So, this was the Age of Kobe all along.
Officially going to a level all his own, Kobe Bryant got his fifth title Thursday night, even if it came the hard way, with the game’s greatest clutch player showing the pressure for the first time in his career.
Forcing shots that were wild even for him, Bryant scored 23 points on 24 attempts, 18 of which he missed, but persevered as he and his teammates clawed back from 11 points down to beat the Celtics, 83-79, winning their second title in a row.
Along with acknowledging how crushing the pressure was, Bryant jubilantly admitted that everything he said about not being hurt or not feeling the rivalry was wrong.
“You know, I just wanted it so bad,” Bryant said of his Game 7 flameout. “I wanted it so, so bad.
“On top of that, I was on E. Man, I was really, really tired....
“I was just lying to you guys [about the rivalry with the Celtics]. When you’re in the moment you have to suppress that because if you get caught up in the hype of it all, you don’t really play your best basketball.
“But I mean, you guys know what a student I am of the game. I know every series that the Lakers have played in.
“I mean, I was just a Laker nut and I know every Celtics series, I know every statistic. It meant the world to me as well, but I couldn’t focus on that. I had to focus on playing.”
And as long as this was a night for candor, there was this comment about what this title meant for him:
“Just one more than Shaq!” Bryant said jubilantly.
“I can take that to the bank. You guys know how I am. I don’t forget anything.”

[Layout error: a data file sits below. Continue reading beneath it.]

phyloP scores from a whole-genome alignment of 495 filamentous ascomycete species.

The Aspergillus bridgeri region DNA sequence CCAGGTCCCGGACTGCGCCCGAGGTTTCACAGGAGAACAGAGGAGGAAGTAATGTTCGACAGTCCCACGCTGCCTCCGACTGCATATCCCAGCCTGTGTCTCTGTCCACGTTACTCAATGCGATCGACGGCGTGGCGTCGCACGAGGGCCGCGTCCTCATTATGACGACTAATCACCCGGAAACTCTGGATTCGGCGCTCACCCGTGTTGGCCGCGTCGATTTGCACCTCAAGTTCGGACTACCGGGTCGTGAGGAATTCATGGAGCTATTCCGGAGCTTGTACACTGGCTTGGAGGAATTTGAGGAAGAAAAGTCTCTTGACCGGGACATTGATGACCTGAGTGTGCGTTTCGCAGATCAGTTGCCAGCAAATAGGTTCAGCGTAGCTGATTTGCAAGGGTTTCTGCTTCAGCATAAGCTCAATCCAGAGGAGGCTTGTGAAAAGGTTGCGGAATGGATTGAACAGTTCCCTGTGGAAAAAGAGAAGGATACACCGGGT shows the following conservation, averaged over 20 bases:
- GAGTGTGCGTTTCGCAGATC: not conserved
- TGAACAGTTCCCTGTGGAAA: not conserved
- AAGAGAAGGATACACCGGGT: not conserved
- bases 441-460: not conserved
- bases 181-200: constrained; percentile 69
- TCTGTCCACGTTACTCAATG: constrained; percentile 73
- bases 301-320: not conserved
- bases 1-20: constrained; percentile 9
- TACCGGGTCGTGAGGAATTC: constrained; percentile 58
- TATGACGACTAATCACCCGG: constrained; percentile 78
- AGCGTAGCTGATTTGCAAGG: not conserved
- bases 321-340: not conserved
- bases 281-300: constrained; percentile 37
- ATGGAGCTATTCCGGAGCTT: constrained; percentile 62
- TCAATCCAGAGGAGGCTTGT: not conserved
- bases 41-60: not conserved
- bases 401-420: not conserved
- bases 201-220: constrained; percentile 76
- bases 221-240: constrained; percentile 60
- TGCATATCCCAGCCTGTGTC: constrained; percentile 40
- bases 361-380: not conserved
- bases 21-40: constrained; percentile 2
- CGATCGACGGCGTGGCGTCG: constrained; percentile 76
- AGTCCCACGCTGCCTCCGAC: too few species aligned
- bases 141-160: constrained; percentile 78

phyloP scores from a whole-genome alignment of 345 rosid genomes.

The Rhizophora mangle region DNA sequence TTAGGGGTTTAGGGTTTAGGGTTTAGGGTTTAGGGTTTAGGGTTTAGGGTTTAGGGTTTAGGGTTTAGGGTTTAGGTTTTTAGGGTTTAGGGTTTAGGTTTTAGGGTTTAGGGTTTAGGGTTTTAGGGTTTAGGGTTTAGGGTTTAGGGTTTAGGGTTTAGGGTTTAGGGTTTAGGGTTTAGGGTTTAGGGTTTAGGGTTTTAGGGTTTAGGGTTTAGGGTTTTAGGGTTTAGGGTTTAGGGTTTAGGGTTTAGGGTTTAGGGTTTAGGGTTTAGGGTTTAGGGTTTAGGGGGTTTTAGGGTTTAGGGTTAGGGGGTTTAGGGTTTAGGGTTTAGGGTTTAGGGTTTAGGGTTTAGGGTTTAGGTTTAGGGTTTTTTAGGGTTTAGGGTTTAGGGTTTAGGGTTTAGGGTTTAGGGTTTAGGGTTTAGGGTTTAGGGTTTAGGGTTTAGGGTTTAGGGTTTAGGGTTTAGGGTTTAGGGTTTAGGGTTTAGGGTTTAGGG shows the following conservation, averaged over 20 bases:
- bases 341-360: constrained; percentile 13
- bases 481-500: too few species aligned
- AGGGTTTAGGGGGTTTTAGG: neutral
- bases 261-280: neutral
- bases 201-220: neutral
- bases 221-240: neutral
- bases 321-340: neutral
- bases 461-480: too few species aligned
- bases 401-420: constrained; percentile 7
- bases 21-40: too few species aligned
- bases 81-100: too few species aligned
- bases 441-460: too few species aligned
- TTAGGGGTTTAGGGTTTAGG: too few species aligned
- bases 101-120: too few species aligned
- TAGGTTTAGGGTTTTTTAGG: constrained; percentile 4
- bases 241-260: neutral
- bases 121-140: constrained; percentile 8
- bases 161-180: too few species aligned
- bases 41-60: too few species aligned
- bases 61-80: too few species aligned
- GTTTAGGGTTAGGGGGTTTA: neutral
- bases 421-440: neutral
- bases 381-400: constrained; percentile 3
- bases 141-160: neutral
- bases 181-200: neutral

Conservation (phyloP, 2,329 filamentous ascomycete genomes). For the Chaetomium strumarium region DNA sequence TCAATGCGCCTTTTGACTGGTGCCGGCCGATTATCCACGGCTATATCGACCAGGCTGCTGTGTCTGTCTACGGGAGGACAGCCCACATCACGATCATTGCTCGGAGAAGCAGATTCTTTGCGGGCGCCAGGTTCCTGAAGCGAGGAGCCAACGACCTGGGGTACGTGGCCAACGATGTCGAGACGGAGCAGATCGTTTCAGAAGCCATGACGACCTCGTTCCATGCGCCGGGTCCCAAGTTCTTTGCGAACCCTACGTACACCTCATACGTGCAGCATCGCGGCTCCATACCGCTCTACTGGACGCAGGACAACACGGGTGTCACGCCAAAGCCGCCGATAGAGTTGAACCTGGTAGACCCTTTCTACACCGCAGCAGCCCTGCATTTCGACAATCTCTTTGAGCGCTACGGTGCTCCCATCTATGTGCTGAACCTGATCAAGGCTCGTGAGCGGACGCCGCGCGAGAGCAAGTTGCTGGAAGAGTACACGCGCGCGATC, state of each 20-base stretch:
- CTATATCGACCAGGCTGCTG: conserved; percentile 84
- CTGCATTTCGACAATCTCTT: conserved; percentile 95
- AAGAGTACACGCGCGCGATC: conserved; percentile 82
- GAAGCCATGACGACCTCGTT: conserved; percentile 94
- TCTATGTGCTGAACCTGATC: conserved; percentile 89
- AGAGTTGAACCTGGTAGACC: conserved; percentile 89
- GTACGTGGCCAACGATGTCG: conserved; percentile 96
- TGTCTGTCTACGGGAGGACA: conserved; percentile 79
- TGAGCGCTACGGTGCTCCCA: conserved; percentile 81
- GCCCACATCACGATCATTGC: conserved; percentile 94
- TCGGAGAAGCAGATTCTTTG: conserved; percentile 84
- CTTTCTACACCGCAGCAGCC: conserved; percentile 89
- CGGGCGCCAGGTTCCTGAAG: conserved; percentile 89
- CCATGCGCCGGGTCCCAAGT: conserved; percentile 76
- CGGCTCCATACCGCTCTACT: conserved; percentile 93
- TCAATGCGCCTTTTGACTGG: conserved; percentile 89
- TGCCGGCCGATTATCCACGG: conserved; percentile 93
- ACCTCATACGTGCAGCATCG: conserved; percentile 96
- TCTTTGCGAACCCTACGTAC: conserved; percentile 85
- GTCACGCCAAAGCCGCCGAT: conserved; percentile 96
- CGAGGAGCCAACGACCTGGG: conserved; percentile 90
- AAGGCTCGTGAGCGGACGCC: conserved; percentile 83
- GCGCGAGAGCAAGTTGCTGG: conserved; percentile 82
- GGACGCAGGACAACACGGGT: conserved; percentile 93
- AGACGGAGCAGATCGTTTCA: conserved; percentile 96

Indeed, Shaquille O’Neal won four titles in a decade with the Lakers and Miami.
Tim Duncan won four with San Antonio.
If a 5-4-4 edge seems thin, Shaq is 38 and a longshot to get No. 5, unless he signs with whoever gets LeBron James.
Oh, right, he already tried that.
Duncan, 34, is a longshot, unless the Spurs get LeBron, Amare Stoudemire or Chris Bosh to take the veterans’ exception.
Bryant, 31, is on a team capable of winning more titles, or three-peating, if Andrew Bynum can ever stay healthy.
If Kobe isn’t in his prime, he’s close enough to have started this postseason with a knee injury that he hid, rescue himself and his teammates in the first round and carry them the rest of the way.
“That’s what drove me nuts and made this even sweeter, was everybody kept talking about he’s old, he’s old,” Bryant said.
“I was hurt. I drained my knee and all of a sudden, I’m reeling off 30-point games like they’re 10-point games and everybody said how young I looked. I was hurt.”
For the record, he played with a broken right index finger since December, a stunt he presumably won’t try again.
No one can know whether the wear and tear from three months of playing hurt contributed to the knee that became sore in April, but that was the injury that dogged him through the postseason.
Next, surgery or surgeries.
“I’m obviously going to have to look at the knee and figure some things out,” said Bryant. “I can’t play a whole entire season the way it is now, but I’ll have to figure some things out.
“Same thing with the finger. You know, without the tape, I can’t grip a basketball. There’s some things I’ll have to figure out in the off-season, but it was good enough to get through this one.”
At 6 feet 6, 205 pounds, Bryant guarded the lightning-quick 6-0, 175-pound Rajon Rondo all series, keeping him out of the lane and knocking his averages down from 15 points and nine assists a game in the first three rounds to 13-7.
Not coincidentally, the Celtics, who averaged 96 points in the first three rounds, averaged 87 in this one.
Now Bryant belongs with the immortals, at least on talk shows, his five titles one behind Michael Jordan’s.
“Does he belong in the conversation?” said Derek Fisher. “For sure.
“The most interesting part about the conversation is that he’s not really close to being done.... There will be a lot more to talk about there.”
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